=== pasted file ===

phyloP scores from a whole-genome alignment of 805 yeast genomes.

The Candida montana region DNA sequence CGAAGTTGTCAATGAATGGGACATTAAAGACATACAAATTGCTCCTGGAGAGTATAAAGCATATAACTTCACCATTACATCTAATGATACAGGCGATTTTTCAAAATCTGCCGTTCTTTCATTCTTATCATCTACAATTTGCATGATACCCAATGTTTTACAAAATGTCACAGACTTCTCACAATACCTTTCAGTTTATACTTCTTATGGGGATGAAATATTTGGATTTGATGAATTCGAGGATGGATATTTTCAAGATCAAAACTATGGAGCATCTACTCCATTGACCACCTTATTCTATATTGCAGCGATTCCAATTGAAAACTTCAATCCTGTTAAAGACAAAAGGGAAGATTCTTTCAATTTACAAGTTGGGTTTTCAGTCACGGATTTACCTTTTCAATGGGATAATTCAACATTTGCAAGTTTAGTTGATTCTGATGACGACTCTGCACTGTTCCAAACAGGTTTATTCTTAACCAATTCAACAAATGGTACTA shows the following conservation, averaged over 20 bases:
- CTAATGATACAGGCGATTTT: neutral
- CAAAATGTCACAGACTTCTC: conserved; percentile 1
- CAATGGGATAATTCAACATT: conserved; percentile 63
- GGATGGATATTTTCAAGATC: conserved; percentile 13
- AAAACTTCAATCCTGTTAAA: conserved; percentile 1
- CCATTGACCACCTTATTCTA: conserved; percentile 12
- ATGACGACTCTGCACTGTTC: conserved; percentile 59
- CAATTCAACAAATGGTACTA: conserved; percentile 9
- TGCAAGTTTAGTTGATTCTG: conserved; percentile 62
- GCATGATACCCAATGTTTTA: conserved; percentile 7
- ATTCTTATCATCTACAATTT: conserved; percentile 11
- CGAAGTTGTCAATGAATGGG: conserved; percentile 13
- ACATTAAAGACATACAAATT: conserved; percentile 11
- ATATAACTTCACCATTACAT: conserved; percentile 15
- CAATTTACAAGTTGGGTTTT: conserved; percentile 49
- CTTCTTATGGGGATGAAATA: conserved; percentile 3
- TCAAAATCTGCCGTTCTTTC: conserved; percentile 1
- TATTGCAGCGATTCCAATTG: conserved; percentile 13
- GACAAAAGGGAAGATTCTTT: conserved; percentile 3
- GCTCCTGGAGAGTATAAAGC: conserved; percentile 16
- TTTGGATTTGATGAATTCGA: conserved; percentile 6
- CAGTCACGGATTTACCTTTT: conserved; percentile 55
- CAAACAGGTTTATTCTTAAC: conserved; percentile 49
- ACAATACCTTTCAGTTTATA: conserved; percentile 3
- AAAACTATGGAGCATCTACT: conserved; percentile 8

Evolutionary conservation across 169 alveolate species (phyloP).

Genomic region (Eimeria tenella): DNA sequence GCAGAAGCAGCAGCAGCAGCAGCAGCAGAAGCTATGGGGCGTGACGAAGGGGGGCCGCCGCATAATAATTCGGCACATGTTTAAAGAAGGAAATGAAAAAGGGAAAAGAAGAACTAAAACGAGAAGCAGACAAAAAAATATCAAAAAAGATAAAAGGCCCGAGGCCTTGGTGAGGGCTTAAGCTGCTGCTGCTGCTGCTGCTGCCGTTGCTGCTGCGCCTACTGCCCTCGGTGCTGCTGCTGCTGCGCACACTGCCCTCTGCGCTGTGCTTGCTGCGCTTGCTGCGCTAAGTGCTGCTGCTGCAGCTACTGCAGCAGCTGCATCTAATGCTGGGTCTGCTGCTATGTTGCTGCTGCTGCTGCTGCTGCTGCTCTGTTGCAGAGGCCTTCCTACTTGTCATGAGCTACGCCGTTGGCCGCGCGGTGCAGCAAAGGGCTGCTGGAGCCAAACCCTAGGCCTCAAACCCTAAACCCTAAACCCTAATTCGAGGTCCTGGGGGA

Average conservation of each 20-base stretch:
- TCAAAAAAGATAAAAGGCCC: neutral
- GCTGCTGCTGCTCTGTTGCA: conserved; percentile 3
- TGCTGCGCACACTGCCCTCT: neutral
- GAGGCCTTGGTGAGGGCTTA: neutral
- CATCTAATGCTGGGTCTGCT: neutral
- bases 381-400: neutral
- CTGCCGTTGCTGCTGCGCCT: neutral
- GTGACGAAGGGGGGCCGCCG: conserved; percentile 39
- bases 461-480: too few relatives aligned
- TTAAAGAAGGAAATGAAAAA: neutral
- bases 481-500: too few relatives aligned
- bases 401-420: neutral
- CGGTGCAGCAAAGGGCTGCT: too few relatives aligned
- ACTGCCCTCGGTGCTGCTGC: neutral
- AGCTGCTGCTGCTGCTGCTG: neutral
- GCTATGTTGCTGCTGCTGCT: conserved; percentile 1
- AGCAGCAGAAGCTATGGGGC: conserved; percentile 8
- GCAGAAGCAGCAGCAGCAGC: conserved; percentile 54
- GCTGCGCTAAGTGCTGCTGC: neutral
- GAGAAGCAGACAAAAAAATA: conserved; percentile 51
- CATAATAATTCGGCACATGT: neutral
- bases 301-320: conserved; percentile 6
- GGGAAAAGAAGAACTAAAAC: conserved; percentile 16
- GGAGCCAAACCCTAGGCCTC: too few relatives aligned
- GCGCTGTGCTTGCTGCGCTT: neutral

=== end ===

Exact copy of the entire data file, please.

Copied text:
phyloP scores from a whole-genome alignment of 805 yeast genomes.

The Candida montana region DNA sequence CGAAGTTGTCAATGAATGGGACATTAAAGACATACAAATTGCTCCTGGAGAGTATAAAGCATATAACTTCACCATTACATCTAATGATACAGGCGATTTTTCAAAATCTGCCGTTCTTTCATTCTTATCATCTACAATTTGCATGATACCCAATGTTTTACAAAATGTCACAGACTTCTCACAATACCTTTCAGTTTATACTTCTTATGGGGATGAAATATTTGGATTTGATGAATTCGAGGATGGATATTTTCAAGATCAAAACTATGGAGCATCTACTCCATTGACCACCTTATTCTATATTGCAGCGATTCCAATTGAAAACTTCAATCCTGTTAAAGACAAAAGGGAAGATTCTTTCAATTTACAAGTTGGGTTTTCAGTCACGGATTTACCTTTTCAATGGGATAATTCAACATTTGCAAGTTTAGTTGATTCTGATGACGACTCTGCACTGTTCCAAACAGGTTTATTCTTAACCAATTCAACAAATGGTACTA shows the following conservation, averaged over 20 bases:
- CTAATGATACAGGCGATTTT: neutral
- CAAAATGTCACAGACTTCTC: conserved; percentile 1
- CAATGGGATAATTCAACATT: conserved; percentile 63
- GGATGGATATTTTCAAGATC: conserved; percentile 13
- AAAACTTCAATCCTGTTAAA: conserved; percentile 1
- CCATTGACCACCTTATTCTA: conserved; percentile 12
- ATGACGACTCTGCACTGTTC: conserved; percentile 59
- CAATTCAACAAATGGTACTA: conserved; percentile 9
- TGCAAGTTTAGTTGATTCTG: conserved; percentile 62
- GCATGATACCCAATGTTTTA: conserved; percentile 7
- ATTCTTATCATCTACAATTT: conserved; percentile 11
- CGAAGTTGTCAATGAATGGG: conserved; percentile 13
- ACATTAAAGACATACAAATT: conserved; percentile 11
- ATATAACTTCACCATTACAT: conserved; percentile 15
- CAATTTACAAGTTGGGTTTT: conserved; percentile 49
- CTTCTTATGGGGATGAAATA: conserved; percentile 3
- TCAAAATCTGCCGTTCTTTC: conserved; percentile 1
- TATTGCAGCGATTCCAATTG: conserved; percentile 13
- GACAAAAGGGAAGATTCTTT: conserved; percentile 3
- GCTCCTGGAGAGTATAAAGC: conserved; percentile 16
- TTTGGATTTGATGAATTCGA: conserved; percentile 6
- CAGTCACGGATTTACCTTTT: conserved; percentile 55
- CAAACAGGTTTATTCTTAAC: conserved; percentile 49
- ACAATACCTTTCAGTTTATA: conserved; percentile 3
- AAAACTATGGAGCATCTACT: conserved; percentile 8

Evolutionary conservation across 169 alveolate species (phyloP).

Genomic region (Eimeria tenella): DNA sequence GCAGAAGCAGCAGCAGCAGCAGCAGCAGAAGCTATGGGGCGTGACGAAGGGGGGCCGCCGCATAATAATTCGGCACATGTTTAAAGAAGGAAATGAAAAAGGGAAAAGAAGAACTAAAACGAGAAGCAGACAAAAAAATATCAAAAAAGATAAAAGGCCCGAGGCCTTGGTGAGGGCTTAAGCTGCTGCTGCTGCTGCTGCTGCCGTTGCTGCTGCGCCTACTGCCCTCGGTGCTGCTGCTGCTGCGCACACTGCCCTCTGCGCTGTGCTTGCTGCGCTTGCTGCGCTAAGTGCTGCTGCTGCAGCTACTGCAGCAGCTGCATCTAATGCTGGGTCTGCTGCTATGTTGCTGCTGCTGCTGCTGCTGCTGCTCTGTTGCAGAGGCCTTCCTACTTGTCATGAGCTACGCCGTTGGCCGCGCGGTGCAGCAAAGGGCTGCTGGAGCCAAACCCTAGGCCTCAAACCCTAAACCCTAAACCCTAATTCGAGGTCCTGGGGGA

Average conservation of each 20-base stretch:
- TCAAAAAAGATAAAAGGCCC: neutral
- GCTGCTGCTGCTCTGTTGCA: conserved; percentile 3
- TGCTGCGCACACTGCCCTCT: neutral
- GAGGCCTTGGTGAGGGCTTA: neutral
- CATCTAATGCTGGGTCTGCT: neutral
- bases 381-400: neutral
- CTGCCGTTGCTGCTGCGCCT: neutral
- GTGACGAAGGGGGGCCGCCG: conserved; percentile 39
- bases 461-480: too few relatives aligned
- TTAAAGAAGGAAATGAAAAA: neutral
- bases 481-500: too few relatives aligned
- bases 401-420: neutral
- CGGTGCAGCAAAGGGCTGCT: too few relatives aligned
- ACTGCCCTCGGTGCTGCTGC: neutral
- AGCTGCTGCTGCTGCTGCTG: neutral
- GCTATGTTGCTGCTGCTGCT: conserved; percentile 1
- AGCAGCAGAAGCTATGGGGC: conserved; percentile 8
- GCAGAAGCAGCAGCAGCAGC: conserved; percentile 54
- GCTGCGCTAAGTGCTGCTGC: neutral
- GAGAAGCAGACAAAAAAATA: conserved; percentile 51
- CATAATAATTCGGCACATGT: neutral
- bases 301-320: conserved; percentile 6
- GGGAAAAGAAGAACTAAAAC: conserved; percentile 16
- GGAGCCAAACCCTAGGCCTC: too few relatives aligned
- GCGCTGTGCTTGCTGCGCTT: neutral